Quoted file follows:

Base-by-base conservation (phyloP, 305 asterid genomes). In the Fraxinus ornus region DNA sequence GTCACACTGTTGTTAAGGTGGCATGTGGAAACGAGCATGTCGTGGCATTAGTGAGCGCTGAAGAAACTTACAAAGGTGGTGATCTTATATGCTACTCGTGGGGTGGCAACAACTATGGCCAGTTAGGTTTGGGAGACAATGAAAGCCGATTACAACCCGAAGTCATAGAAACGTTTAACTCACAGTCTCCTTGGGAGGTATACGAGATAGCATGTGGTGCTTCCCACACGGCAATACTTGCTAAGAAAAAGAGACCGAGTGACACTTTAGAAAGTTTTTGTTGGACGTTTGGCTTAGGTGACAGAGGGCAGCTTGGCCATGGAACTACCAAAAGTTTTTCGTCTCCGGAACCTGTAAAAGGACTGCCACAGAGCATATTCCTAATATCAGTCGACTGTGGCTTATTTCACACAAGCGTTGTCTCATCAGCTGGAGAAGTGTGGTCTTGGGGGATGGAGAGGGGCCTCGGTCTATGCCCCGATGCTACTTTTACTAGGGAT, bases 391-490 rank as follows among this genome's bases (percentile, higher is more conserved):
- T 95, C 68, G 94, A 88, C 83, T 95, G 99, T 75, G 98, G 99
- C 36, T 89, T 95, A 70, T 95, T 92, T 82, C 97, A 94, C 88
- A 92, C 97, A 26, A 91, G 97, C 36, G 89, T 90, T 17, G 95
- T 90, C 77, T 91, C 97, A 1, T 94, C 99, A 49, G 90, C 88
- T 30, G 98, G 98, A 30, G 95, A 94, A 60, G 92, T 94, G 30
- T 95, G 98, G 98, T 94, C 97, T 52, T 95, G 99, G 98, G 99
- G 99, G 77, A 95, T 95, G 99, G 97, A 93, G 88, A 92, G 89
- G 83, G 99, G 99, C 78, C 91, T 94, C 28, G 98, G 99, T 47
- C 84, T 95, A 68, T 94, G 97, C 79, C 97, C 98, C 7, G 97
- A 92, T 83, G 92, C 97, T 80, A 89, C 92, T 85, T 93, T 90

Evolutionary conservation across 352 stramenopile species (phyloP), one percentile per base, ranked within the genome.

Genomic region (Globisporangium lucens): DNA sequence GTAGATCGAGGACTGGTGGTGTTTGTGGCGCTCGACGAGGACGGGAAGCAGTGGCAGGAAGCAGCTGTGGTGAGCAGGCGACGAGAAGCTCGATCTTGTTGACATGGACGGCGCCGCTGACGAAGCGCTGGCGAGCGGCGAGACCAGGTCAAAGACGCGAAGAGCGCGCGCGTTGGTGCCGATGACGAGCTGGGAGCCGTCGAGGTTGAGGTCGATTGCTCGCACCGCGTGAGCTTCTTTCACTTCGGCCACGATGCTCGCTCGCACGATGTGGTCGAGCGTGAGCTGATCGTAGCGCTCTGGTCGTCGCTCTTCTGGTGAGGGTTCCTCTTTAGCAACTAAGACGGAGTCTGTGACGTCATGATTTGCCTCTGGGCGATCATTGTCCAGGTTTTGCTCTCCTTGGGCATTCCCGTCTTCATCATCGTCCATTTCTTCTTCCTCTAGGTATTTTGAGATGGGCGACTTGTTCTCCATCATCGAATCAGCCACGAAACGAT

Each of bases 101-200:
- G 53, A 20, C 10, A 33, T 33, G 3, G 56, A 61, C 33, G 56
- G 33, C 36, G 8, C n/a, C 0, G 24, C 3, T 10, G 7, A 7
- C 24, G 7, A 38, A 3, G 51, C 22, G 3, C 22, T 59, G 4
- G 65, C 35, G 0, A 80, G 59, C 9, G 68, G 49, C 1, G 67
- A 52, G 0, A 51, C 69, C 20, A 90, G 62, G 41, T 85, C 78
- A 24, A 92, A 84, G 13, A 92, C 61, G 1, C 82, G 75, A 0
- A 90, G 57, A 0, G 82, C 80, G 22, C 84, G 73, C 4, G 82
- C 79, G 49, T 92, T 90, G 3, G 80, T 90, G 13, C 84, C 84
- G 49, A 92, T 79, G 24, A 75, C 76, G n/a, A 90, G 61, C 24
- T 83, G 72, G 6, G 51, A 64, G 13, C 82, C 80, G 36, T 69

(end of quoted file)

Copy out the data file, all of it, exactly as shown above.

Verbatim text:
Base-by-base conservation (phyloP, 305 asterid genomes). In the Fraxinus ornus region DNA sequence GTCACACTGTTGTTAAGGTGGCATGTGGAAACGAGCATGTCGTGGCATTAGTGAGCGCTGAAGAAACTTACAAAGGTGGTGATCTTATATGCTACTCGTGGGGTGGCAACAACTATGGCCAGTTAGGTTTGGGAGACAATGAAAGCCGATTACAACCCGAAGTCATAGAAACGTTTAACTCACAGTCTCCTTGGGAGGTATACGAGATAGCATGTGGTGCTTCCCACACGGCAATACTTGCTAAGAAAAAGAGACCGAGTGACACTTTAGAAAGTTTTTGTTGGACGTTTGGCTTAGGTGACAGAGGGCAGCTTGGCCATGGAACTACCAAAAGTTTTTCGTCTCCGGAACCTGTAAAAGGACTGCCACAGAGCATATTCCTAATATCAGTCGACTGTGGCTTATTTCACACAAGCGTTGTCTCATCAGCTGGAGAAGTGTGGTCTTGGGGGATGGAGAGGGGCCTCGGTCTATGCCCCGATGCTACTTTTACTAGGGAT, bases 391-490 rank as follows among this genome's bases (percentile, higher is more conserved):
- T 95, C 68, G 94, A 88, C 83, T 95, G 99, T 75, G 98, G 99
- C 36, T 89, T 95, A 70, T 95, T 92, T 82, C 97, A 94, C 88
- A 92, C 97, A 26, A 91, G 97, C 36, G 89, T 90, T 17, G 95
- T 90, C 77, T 91, C 97, A 1, T 94, C 99, A 49, G 90, C 88
- T 30, G 98, G 98, A 30, G 95, A 94, A 60, G 92, T 94, G 30
- T 95, G 98, G 98, T 94, C 97, T 52, T 95, G 99, G 98, G 99
- G 99, G 77, A 95, T 95, G 99, G 97, A 93, G 88, A 92, G 89
- G 83, G 99, G 99, C 78, C 91, T 94, C 28, G 98, G 99, T 47
- C 84, T 95, A 68, T 94, G 97, C 79, C 97, C 98, C 7, G 97
- A 92, T 83, G 92, C 97, T 80, A 89, C 92, T 85, T 93, T 90

Evolutionary conservation across 352 stramenopile species (phyloP), one percentile per base, ranked within the genome.

Genomic region (Globisporangium lucens): DNA sequence GTAGATCGAGGACTGGTGGTGTTTGTGGCGCTCGACGAGGACGGGAAGCAGTGGCAGGAAGCAGCTGTGGTGAGCAGGCGACGAGAAGCTCGATCTTGTTGACATGGACGGCGCCGCTGACGAAGCGCTGGCGAGCGGCGAGACCAGGTCAAAGACGCGAAGAGCGCGCGCGTTGGTGCCGATGACGAGCTGGGAGCCGTCGAGGTTGAGGTCGATTGCTCGCACCGCGTGAGCTTCTTTCACTTCGGCCACGATGCTCGCTCGCACGATGTGGTCGAGCGTGAGCTGATCGTAGCGCTCTGGTCGTCGCTCTTCTGGTGAGGGTTCCTCTTTAGCAACTAAGACGGAGTCTGTGACGTCATGATTTGCCTCTGGGCGATCATTGTCCAGGTTTTGCTCTCCTTGGGCATTCCCGTCTTCATCATCGTCCATTTCTTCTTCCTCTAGGTATTTTGAGATGGGCGACTTGTTCTCCATCATCGAATCAGCCACGAAACGAT

Each of bases 101-200:
- G 53, A 20, C 10, A 33, T 33, G 3, G 56, A 61, C 33, G 56
- G 33, C 36, G 8, C n/a, C 0, G 24, C 3, T 10, G 7, A 7
- C 24, G 7, A 38, A 3, G 51, C 22, G 3, C 22, T 59, G 4
- G 65, C 35, G 0, A 80, G 59, C 9, G 68, G 49, C 1, G 67
- A 52, G 0, A 51, C 69, C 20, A 90, G 62, G 41, T 85, C 78
- A 24, A 92, A 84, G 13, A 92, C 61, G 1, C 82, G 75, A 0
- A 90, G 57, A 0, G 82, C 80, G 22, C 84, G 73, C 4, G 82
- C 79, G 49, T 92, T 90, G 3, G 80, T 90, G 13, C 84, C 84
- G 49, A 92, T 79, G 24, A 75, C 76, G n/a, A 90, G 61, C 24
- T 83, G 72, G 6, G 51, A 64, G 13, C 82, C 80, G 36, T 69